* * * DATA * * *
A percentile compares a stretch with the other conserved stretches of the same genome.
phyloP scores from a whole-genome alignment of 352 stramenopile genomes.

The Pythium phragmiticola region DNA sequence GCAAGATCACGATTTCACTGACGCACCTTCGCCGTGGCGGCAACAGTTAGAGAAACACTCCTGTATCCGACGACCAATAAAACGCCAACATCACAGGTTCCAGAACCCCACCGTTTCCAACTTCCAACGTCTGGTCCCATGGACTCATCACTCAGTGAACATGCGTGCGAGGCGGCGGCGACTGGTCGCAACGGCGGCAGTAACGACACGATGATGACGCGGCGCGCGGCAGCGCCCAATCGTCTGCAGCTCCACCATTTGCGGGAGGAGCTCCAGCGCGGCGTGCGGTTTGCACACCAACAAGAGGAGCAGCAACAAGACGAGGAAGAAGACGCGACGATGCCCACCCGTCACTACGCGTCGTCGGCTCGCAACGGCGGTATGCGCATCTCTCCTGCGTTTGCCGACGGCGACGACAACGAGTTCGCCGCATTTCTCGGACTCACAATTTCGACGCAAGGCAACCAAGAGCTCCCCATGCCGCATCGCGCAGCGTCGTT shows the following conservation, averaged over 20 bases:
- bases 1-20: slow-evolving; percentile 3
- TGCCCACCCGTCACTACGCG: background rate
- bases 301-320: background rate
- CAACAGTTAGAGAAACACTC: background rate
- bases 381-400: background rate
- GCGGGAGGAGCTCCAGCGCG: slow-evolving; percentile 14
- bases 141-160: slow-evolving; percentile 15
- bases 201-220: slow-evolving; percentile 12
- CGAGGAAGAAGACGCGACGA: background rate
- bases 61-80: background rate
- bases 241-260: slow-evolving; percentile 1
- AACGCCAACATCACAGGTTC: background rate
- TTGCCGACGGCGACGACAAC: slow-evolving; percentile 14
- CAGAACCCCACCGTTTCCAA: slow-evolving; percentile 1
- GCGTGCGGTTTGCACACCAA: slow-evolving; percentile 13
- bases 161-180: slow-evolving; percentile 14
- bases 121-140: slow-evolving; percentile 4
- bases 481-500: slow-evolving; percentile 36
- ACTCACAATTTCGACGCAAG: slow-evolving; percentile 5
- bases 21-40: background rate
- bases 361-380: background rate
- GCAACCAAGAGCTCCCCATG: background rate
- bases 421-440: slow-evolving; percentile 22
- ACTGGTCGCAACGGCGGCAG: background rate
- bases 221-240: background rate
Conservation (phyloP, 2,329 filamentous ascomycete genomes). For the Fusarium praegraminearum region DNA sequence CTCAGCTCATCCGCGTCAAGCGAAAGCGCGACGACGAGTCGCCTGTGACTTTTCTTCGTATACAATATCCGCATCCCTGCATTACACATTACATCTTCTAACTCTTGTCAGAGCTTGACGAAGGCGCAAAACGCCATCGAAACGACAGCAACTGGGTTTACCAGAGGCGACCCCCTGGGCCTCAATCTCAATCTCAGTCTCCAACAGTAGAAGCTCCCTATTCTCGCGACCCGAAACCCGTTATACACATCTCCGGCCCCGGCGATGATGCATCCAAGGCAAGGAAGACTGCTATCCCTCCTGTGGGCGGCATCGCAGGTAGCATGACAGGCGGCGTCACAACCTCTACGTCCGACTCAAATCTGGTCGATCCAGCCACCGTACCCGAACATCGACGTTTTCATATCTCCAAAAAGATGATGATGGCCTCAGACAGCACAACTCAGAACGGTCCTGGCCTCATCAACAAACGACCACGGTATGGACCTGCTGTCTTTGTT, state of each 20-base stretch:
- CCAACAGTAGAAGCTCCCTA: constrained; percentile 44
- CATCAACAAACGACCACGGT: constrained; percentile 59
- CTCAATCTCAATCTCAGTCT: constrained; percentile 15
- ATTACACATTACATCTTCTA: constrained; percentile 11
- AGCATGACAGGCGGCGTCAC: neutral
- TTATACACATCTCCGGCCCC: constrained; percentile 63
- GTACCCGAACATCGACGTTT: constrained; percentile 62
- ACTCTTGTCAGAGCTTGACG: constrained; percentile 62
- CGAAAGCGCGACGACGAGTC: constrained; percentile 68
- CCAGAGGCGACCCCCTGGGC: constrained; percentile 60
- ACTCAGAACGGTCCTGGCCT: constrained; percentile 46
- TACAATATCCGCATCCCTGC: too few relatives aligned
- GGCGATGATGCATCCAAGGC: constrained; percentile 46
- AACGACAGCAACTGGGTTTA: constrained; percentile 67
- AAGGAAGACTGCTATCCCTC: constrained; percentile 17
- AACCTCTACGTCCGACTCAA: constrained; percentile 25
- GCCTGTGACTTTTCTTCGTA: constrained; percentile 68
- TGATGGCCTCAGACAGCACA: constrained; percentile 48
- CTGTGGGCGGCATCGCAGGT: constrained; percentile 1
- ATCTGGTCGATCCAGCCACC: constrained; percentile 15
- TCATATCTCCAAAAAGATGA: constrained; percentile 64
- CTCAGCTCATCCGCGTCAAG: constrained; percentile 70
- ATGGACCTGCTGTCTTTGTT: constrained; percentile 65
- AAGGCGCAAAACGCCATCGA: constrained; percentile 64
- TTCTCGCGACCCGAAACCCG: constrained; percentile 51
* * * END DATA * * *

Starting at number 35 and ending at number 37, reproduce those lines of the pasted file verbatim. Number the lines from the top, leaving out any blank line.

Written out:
- TTATACACATCTCCGGCCCC: constrained; percentile 63
- GTACCCGAACATCGACGTTT: constrained; percentile 62
- ACTCTTGTCAGAGCTTGACG: constrained; percentile 62